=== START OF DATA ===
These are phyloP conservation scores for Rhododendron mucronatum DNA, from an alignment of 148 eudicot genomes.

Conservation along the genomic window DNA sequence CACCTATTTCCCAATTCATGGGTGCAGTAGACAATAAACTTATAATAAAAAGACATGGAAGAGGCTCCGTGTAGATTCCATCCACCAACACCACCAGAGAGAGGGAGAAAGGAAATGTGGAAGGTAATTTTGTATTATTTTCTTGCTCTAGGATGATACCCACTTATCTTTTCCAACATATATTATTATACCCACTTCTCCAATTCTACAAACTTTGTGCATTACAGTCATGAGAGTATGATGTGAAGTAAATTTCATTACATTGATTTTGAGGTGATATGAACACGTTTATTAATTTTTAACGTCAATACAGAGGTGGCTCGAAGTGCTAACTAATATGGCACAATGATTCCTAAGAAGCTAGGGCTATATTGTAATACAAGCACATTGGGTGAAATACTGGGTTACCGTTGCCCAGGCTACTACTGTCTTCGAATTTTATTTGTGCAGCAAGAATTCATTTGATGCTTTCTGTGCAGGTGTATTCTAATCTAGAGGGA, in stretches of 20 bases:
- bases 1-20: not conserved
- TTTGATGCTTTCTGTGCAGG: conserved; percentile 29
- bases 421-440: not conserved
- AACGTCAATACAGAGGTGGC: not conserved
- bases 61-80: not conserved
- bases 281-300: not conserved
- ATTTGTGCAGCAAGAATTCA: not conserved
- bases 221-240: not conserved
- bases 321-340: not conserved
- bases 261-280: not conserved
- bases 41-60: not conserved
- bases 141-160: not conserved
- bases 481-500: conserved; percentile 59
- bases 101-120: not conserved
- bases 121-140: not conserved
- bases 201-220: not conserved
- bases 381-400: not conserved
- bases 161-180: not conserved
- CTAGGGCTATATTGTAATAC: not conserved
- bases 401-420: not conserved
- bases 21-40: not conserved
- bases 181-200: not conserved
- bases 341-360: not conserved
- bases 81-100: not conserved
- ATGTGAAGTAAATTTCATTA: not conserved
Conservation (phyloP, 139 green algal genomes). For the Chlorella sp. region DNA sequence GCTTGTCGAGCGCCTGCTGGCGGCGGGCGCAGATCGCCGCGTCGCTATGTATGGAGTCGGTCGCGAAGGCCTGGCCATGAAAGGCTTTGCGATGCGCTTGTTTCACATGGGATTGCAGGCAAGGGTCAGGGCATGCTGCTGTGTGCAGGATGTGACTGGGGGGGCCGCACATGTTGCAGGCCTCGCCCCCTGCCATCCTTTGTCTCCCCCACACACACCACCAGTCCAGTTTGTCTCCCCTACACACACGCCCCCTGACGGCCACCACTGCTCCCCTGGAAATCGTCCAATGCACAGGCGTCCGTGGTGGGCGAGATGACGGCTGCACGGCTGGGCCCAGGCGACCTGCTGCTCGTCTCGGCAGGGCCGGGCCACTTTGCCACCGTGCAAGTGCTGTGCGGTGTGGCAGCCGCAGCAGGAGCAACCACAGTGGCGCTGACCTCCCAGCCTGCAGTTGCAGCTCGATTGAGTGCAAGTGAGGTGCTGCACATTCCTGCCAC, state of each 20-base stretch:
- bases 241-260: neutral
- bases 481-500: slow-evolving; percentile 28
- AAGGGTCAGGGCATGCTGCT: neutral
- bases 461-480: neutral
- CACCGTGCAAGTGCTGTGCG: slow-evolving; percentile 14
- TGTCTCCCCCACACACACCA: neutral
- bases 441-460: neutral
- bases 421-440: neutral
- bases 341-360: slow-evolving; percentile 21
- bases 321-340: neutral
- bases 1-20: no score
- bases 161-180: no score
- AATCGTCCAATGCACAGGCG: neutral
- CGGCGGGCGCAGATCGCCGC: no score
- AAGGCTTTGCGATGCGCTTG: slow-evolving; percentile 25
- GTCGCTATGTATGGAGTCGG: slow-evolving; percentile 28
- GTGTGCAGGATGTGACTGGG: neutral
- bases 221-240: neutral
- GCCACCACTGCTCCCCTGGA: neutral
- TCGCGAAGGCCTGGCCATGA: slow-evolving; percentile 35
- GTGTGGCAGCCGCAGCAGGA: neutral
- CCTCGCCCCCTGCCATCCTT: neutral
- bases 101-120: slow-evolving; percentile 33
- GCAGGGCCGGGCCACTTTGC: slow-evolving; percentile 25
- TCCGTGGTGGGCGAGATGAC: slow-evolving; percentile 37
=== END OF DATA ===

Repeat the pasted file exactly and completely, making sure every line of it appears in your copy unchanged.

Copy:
These are phyloP conservation scores for Rhododendron mucronatum DNA, from an alignment of 148 eudicot genomes.

Conservation along the genomic window DNA sequence CACCTATTTCCCAATTCATGGGTGCAGTAGACAATAAACTTATAATAAAAAGACATGGAAGAGGCTCCGTGTAGATTCCATCCACCAACACCACCAGAGAGAGGGAGAAAGGAAATGTGGAAGGTAATTTTGTATTATTTTCTTGCTCTAGGATGATACCCACTTATCTTTTCCAACATATATTATTATACCCACTTCTCCAATTCTACAAACTTTGTGCATTACAGTCATGAGAGTATGATGTGAAGTAAATTTCATTACATTGATTTTGAGGTGATATGAACACGTTTATTAATTTTTAACGTCAATACAGAGGTGGCTCGAAGTGCTAACTAATATGGCACAATGATTCCTAAGAAGCTAGGGCTATATTGTAATACAAGCACATTGGGTGAAATACTGGGTTACCGTTGCCCAGGCTACTACTGTCTTCGAATTTTATTTGTGCAGCAAGAATTCATTTGATGCTTTCTGTGCAGGTGTATTCTAATCTAGAGGGA, in stretches of 20 bases:
- bases 1-20: not conserved
- TTTGATGCTTTCTGTGCAGG: conserved; percentile 29
- bases 421-440: not conserved
- AACGTCAATACAGAGGTGGC: not conserved
- bases 61-80: not conserved
- bases 281-300: not conserved
- ATTTGTGCAGCAAGAATTCA: not conserved
- bases 221-240: not conserved
- bases 321-340: not conserved
- bases 261-280: not conserved
- bases 41-60: not conserved
- bases 141-160: not conserved
- bases 481-500: conserved; percentile 59
- bases 101-120: not conserved
- bases 121-140: not conserved
- bases 201-220: not conserved
- bases 381-400: not conserved
- bases 161-180: not conserved
- CTAGGGCTATATTGTAATAC: not conserved
- bases 401-420: not conserved
- bases 21-40: not conserved
- bases 181-200: not conserved
- bases 341-360: not conserved
- bases 81-100: not conserved
- ATGTGAAGTAAATTTCATTA: not conserved
Conservation (phyloP, 139 green algal genomes). For the Chlorella sp. region DNA sequence GCTTGTCGAGCGCCTGCTGGCGGCGGGCGCAGATCGCCGCGTCGCTATGTATGGAGTCGGTCGCGAAGGCCTGGCCATGAAAGGCTTTGCGATGCGCTTGTTTCACATGGGATTGCAGGCAAGGGTCAGGGCATGCTGCTGTGTGCAGGATGTGACTGGGGGGGCCGCACATGTTGCAGGCCTCGCCCCCTGCCATCCTTTGTCTCCCCCACACACACCACCAGTCCAGTTTGTCTCCCCTACACACACGCCCCCTGACGGCCACCACTGCTCCCCTGGAAATCGTCCAATGCACAGGCGTCCGTGGTGGGCGAGATGACGGCTGCACGGCTGGGCCCAGGCGACCTGCTGCTCGTCTCGGCAGGGCCGGGCCACTTTGCCACCGTGCAAGTGCTGTGCGGTGTGGCAGCCGCAGCAGGAGCAACCACAGTGGCGCTGACCTCCCAGCCTGCAGTTGCAGCTCGATTGAGTGCAAGTGAGGTGCTGCACATTCCTGCCAC, state of each 20-base stretch:
- bases 241-260: neutral
- bases 481-500: slow-evolving; percentile 28
- AAGGGTCAGGGCATGCTGCT: neutral
- bases 461-480: neutral
- CACCGTGCAAGTGCTGTGCG: slow-evolving; percentile 14
- TGTCTCCCCCACACACACCA: neutral
- bases 441-460: neutral
- bases 421-440: neutral
- bases 341-360: slow-evolving; percentile 21
- bases 321-340: neutral
- bases 1-20: no score
- bases 161-180: no score
- AATCGTCCAATGCACAGGCG: neutral
- CGGCGGGCGCAGATCGCCGC: no score
- AAGGCTTTGCGATGCGCTTG: slow-evolving; percentile 25
- GTCGCTATGTATGGAGTCGG: slow-evolving; percentile 28
- GTGTGCAGGATGTGACTGGG: neutral
- bases 221-240: neutral
- GCCACCACTGCTCCCCTGGA: neutral
- TCGCGAAGGCCTGGCCATGA: slow-evolving; percentile 35
- GTGTGGCAGCCGCAGCAGGA: neutral
- CCTCGCCCCCTGCCATCCTT: neutral
- bases 101-120: slow-evolving; percentile 33
- GCAGGGCCGGGCCACTTTGC: slow-evolving; percentile 25
- TCCGTGGTGGGCGAGATGAC: slow-evolving; percentile 37